Sen. Rand Paul In Chicago(Full Speech)

[mc_name name='Sen. Rand Paul (R-KY)' chamber='senate' mcid='P000603' ] speaking in Niles, IL
[mc_name name=’Sen. Rand Paul (R-KY)’ chamber=’senate’ mcid=’P000603′ ] speaking in Niles, IL
Kentucky Senator and GOP presidential candidate Rand Paul was in Niles in the north suburbs of Chicago Saturday afternoon to speak to nearly 300 supports about half of them millennials.

The outspoken defender of the Constitution and the Bill of Rights repeatedly emphasized the need to defend all of our rights including the 4th amendments protection of privacy, the 5th amendments takings clause, and the 6th amendments right to a speedy trial. The Senator highlighted examples such as the NSA bulk data collection of Americans phone records, the Kelo Supreme Court decision, and the case of a New York teen who committed suicide after having waited 3 years for trial as examples of our rights being under assault.

The crowd cheered enthusiastically when a video was shown at the start of the event of Sen. Paul taking a chainsaw to the 70,000+ page tax code.  Paul spoke of the economic growth that would come, just as it did under the Reagan tax cuts, should the nation adopt his 14.5 percent flat tax for businesses and individuals.  Paul’s tax plan would also eliminate the payroll tax.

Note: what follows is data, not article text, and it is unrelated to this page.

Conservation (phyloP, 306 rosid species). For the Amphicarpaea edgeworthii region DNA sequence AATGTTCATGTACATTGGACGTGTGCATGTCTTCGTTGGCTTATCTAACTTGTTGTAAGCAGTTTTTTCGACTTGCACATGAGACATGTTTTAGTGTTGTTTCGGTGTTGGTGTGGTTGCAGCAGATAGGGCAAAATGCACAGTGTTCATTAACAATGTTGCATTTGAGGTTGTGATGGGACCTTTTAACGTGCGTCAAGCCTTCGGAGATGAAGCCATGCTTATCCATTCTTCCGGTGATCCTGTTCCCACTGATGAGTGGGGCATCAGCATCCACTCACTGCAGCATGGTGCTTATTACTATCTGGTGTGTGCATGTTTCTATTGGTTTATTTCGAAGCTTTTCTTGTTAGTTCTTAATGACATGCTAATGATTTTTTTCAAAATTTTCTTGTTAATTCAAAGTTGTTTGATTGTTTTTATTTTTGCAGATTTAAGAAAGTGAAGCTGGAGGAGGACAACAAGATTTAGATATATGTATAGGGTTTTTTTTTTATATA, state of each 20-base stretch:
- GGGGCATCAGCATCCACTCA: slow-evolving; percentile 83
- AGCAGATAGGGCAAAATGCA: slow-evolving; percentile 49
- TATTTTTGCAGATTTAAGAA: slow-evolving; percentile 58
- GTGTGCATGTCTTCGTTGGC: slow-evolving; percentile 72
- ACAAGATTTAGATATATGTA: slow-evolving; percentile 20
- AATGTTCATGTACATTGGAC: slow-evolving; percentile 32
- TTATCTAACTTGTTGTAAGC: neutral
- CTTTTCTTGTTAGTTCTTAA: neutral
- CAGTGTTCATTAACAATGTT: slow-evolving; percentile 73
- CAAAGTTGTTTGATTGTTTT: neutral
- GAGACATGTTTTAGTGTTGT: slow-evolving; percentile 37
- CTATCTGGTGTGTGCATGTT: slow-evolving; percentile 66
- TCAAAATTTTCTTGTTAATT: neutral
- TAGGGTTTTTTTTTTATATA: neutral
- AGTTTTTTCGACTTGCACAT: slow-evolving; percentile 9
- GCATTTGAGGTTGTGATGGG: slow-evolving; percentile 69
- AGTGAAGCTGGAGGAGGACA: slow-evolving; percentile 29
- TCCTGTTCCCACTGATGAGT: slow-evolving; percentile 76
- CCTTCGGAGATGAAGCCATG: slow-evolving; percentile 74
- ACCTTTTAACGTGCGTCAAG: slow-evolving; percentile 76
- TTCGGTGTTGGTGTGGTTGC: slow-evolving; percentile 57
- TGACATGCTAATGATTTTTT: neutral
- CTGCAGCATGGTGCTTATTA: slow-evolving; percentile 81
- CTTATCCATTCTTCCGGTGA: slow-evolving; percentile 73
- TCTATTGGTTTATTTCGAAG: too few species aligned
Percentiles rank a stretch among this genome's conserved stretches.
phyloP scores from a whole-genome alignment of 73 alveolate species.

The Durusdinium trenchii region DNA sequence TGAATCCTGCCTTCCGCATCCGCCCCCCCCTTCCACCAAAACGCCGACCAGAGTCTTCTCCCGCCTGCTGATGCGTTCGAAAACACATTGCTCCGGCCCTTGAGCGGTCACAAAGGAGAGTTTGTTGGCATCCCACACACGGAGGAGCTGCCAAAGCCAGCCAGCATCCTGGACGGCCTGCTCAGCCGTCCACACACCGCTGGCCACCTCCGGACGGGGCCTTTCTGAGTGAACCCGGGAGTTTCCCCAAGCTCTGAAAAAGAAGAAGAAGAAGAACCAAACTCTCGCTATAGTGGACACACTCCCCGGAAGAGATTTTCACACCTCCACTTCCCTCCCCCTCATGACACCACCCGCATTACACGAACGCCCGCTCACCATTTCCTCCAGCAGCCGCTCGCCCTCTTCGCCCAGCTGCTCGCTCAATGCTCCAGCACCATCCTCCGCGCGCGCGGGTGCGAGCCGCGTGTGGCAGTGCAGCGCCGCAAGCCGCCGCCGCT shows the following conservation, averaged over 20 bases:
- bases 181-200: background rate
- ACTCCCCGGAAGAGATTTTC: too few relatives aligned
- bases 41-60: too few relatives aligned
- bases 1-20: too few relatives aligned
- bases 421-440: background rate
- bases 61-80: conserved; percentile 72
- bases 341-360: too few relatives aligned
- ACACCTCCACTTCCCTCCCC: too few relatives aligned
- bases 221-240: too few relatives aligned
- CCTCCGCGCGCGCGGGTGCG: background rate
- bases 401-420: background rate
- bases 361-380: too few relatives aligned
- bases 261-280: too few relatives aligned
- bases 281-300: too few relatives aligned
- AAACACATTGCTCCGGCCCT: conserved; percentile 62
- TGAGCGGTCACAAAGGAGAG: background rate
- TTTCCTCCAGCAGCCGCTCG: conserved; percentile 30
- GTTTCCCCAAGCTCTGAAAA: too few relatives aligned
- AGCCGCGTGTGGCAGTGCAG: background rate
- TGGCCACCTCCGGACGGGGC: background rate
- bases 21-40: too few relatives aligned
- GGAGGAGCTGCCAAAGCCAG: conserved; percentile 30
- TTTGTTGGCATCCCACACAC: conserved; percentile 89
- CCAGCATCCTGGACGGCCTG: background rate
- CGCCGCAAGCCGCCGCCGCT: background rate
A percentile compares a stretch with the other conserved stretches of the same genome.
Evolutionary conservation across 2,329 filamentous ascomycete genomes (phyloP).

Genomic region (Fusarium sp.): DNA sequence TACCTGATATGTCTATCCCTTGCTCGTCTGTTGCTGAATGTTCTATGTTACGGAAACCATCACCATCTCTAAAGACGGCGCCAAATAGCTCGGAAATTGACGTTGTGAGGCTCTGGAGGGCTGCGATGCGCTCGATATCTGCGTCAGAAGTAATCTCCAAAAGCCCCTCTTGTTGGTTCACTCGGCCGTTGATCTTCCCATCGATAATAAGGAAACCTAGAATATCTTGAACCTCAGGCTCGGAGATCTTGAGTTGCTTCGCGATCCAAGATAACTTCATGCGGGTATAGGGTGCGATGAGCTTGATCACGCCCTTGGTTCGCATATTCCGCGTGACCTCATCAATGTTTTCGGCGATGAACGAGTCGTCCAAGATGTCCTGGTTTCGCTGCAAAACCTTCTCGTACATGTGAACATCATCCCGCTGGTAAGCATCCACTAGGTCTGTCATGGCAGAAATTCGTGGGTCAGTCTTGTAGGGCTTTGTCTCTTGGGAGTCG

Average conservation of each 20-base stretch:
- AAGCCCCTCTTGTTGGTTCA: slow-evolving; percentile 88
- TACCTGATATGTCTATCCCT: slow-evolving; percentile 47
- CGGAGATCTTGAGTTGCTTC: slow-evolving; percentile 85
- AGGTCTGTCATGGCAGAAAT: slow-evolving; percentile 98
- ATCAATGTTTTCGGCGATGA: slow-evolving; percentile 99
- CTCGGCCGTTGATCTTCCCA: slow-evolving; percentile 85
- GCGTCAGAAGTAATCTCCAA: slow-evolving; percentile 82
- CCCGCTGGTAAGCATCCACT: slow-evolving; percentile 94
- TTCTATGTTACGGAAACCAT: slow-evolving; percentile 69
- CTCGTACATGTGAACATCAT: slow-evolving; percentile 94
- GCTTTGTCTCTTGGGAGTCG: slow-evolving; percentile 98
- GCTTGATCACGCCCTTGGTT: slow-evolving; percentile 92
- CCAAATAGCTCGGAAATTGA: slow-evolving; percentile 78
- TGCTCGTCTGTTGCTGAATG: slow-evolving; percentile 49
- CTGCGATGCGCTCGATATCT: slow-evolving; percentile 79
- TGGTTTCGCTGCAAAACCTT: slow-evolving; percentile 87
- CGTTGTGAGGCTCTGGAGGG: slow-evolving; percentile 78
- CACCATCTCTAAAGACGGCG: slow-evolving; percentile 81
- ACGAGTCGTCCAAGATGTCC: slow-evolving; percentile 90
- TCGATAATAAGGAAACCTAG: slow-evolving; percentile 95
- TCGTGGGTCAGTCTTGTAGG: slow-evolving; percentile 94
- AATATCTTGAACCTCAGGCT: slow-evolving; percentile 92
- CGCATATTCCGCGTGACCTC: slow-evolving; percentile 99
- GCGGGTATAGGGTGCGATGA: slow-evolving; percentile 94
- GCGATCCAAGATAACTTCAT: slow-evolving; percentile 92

One of the more refreshing moments of the day came when Sen. Paul talked about his trip 3 months ago to Chicago’s south side were he talked at Pastor Corey Brooks Urban Issues Presidential Series and the need for Republicans to go after the African-American vote not the Hispanic one as establishment Republicans like Jeb Bush and [mc_name name=’Sen. Lindsey Graham (R-SC)’ chamber=’senate’ mcid=’G000359′ ] are with their desire to pass amnesty for illegal immigrants.

To get the votes of African-Americans Paul spoke of the need to reform sentencing for drug offenders and his plan to offer areas with high unemployment and high poverty an even further tax reduction on top of his flat tax proposal that would as he put it leave $3 billion over 10 years in the pockets of people in some of Chicago’s worst neighborhoods.

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